The AfCFTA will impact national economies, development, employment and gender, with implications for the working conditions of the populace. The participation of trade unions in the AFCFTA processes is limited. Trade unions are advocating to be involved in the ongoing AfCFTA negotiations, particularly at the country-level, to ensure the promotion of decent work and the strengthening of workers’ social and economic rights. That is why the Organisation of Trade Unions of Central Africa (OUSTAC), supported by the African Regional Organisation of the International Trade Union Confederation (ITUC-Africa), is committed to building the capacity of affiliates to become more involved in their governments AfCFTA negotiations and implementation.

OSTAC’s position paper on the AfCFTA draws on research and trade union knowledge. It recommends actions to maximise the benefits of the AfCFTA within the Economic Community of Central African States (ECCAS) and Central African Economic and Monetary Community (CEMAC) while protecting the interests of workers.


The African Continental Free Trade Area (AfCFTA) is the trade instrument ratified by the Member States of the African Union and which is currently under negotiation. It is given effect through nine protocols that set out the rules, terms, and procedures for each area of the Agreement. The AfCFTA aims to support a single African market for goods and services, enable the free movement of people, mobilise investment and establish a Continental Customs Union.

However, the agreement lacks labour provisions, meaning workers are at further risk of job loss and exploitation. There are also doubts about the ability of the AfCFTA to integrate and transform economies because of its exclusionary adoption process, in which only member states were involved in the negotiations, and the failure to learn lessons from past disappointing experiences with trade liberalisation, particularly the Washington Consensus episodes of full liberalisation, which led to negative social impacts, including job losses and increased poverty. The expected positive industrial transformation and optimal resource allocation within AfCFTA economies are not evident.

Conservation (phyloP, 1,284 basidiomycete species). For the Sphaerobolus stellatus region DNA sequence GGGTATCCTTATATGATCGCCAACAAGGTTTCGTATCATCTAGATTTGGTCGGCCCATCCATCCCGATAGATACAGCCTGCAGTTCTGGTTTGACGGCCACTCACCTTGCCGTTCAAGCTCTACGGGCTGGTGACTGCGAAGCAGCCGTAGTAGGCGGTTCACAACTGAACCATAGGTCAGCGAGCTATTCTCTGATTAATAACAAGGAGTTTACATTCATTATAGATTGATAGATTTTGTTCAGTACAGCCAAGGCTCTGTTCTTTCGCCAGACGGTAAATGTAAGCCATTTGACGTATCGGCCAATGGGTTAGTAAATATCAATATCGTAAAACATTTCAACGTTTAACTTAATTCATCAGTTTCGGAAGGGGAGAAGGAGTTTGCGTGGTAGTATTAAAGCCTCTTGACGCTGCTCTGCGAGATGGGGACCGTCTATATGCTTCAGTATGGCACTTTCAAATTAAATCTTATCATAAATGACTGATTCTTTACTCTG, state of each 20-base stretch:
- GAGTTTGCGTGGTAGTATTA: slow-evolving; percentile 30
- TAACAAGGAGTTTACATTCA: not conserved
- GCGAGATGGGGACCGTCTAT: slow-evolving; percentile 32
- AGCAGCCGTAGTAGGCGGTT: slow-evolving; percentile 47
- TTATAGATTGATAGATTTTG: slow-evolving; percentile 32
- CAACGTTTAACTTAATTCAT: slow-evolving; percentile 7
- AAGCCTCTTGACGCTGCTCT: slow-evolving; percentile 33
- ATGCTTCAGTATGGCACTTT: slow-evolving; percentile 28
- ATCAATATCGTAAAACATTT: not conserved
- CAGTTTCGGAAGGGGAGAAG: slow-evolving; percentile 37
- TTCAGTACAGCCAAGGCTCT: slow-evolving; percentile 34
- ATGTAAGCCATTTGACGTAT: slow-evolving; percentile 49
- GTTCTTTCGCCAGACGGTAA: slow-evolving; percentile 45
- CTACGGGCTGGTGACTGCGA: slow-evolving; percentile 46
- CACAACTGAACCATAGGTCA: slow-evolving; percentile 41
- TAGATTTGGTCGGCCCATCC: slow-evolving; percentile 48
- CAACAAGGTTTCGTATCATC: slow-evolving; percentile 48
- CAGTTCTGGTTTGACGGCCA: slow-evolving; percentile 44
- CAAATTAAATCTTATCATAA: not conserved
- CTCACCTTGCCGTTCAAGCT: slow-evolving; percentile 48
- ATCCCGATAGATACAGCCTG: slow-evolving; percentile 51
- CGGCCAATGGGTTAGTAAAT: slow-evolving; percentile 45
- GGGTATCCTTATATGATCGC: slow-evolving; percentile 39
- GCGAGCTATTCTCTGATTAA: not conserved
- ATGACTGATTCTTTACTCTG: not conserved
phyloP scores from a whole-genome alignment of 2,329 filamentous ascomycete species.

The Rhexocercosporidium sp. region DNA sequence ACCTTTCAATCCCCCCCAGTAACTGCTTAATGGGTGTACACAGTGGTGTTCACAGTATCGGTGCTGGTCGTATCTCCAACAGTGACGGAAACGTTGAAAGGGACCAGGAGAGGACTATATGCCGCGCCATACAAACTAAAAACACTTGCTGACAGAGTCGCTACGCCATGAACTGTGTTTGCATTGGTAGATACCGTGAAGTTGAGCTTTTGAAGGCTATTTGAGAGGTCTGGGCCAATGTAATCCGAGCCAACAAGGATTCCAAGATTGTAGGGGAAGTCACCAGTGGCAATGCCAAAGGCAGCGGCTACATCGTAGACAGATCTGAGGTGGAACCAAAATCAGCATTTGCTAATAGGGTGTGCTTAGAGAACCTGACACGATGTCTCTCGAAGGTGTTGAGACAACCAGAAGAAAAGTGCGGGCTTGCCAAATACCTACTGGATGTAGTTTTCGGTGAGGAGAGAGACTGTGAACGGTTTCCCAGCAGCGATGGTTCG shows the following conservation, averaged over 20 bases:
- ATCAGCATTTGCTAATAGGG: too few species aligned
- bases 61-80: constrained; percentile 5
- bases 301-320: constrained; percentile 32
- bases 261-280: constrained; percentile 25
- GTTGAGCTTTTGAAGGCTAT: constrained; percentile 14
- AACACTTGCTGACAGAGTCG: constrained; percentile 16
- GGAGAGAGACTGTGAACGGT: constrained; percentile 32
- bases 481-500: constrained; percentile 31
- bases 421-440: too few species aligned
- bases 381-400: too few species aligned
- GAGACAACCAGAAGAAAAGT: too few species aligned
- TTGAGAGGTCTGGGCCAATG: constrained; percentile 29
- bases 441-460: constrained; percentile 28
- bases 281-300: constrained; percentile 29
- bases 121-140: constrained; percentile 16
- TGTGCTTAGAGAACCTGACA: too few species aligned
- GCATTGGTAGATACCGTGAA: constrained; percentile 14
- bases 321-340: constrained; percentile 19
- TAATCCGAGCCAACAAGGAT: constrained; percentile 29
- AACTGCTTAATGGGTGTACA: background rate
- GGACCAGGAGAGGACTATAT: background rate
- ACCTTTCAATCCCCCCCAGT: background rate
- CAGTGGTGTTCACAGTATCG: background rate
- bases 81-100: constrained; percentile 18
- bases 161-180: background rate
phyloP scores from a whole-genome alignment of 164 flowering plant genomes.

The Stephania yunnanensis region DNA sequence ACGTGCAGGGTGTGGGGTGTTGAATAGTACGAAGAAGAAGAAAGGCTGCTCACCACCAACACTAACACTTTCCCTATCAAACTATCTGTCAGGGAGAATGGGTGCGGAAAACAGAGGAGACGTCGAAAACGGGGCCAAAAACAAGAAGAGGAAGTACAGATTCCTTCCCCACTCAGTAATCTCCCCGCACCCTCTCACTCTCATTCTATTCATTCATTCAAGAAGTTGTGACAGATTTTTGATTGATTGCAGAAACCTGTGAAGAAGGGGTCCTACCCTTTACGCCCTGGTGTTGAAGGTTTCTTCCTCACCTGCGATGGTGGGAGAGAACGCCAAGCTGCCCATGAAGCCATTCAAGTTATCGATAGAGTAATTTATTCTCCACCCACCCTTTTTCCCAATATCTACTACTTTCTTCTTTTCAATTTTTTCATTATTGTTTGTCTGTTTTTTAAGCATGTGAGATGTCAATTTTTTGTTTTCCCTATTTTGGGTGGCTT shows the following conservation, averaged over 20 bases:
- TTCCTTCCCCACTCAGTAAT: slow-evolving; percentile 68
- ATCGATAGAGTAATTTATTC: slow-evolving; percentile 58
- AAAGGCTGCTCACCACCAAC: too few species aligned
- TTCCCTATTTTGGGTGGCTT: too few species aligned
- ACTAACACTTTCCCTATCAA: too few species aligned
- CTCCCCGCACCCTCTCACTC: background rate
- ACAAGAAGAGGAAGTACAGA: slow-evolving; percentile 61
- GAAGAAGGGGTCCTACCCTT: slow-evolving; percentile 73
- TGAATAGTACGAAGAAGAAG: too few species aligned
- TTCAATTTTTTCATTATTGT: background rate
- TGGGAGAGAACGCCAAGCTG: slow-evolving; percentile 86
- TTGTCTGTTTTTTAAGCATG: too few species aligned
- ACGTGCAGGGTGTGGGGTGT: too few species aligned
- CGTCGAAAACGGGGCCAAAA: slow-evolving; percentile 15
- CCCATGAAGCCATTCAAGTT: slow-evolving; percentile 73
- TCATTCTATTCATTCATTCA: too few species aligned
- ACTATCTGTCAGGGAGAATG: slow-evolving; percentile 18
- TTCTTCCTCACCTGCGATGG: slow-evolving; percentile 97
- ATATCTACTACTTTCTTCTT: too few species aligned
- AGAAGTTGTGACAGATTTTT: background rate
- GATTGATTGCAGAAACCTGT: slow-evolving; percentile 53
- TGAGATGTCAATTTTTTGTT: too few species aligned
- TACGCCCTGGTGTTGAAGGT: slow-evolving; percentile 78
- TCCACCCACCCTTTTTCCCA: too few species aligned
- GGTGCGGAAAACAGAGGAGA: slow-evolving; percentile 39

Objective of the union position paper

To strengthen the capacity of trade unions in the Central African sub-region to effectively engage with and influence the implementation of the AfCFTA for the benefit of workers. The position paper focuses on three areas in examining the impact of the AfCFTA in the CEMAC and Economic Community of Central African States (ECCAS): economic activities, regional economic and social policies and the labour market.

Economic Commission for Central African States (ECCAS)

Consisting of 11 French, Portuguese and Spanish-speaking Member Countries, the ECCAS kicked off in 1985 but was inactive for many years. It aspires to integrate Central Africa. Member countries include Angola, Burundi, Cameroon, Central African Republic, Chad, Republic of the Congo, Democratic Republic of the Congo, Equatorial Guinea, Gabon, São Tomé and Príncipe and Rwanda. ECCAS has a population of about 121 million people. The REC’S five key strategic priorities:

  1. peace and security
  2. common market
  3. environment and natural resources
  4. spatial planning and infrastructure
  5. gender and human development.

Trade and integration

Integration in the ECCAS region is weak, according to the Index of Regional Integration in Africa (IIRA). ECCAS scores below the average of other RECs on five of IIRA’s key dimensions.  In particular, the IIRA raises red flags on production, trade and infrastructure integration. It is important to note the low level of productive complementarity within ECCAS when considering the IIRA ranking. Member countries are heavily dependent on commodity exports. ECCAS scores better on the free movement of persons and macroeconomic integration, largely due to the economic convergence of the CEMAC member countries that are also members of ECCAS.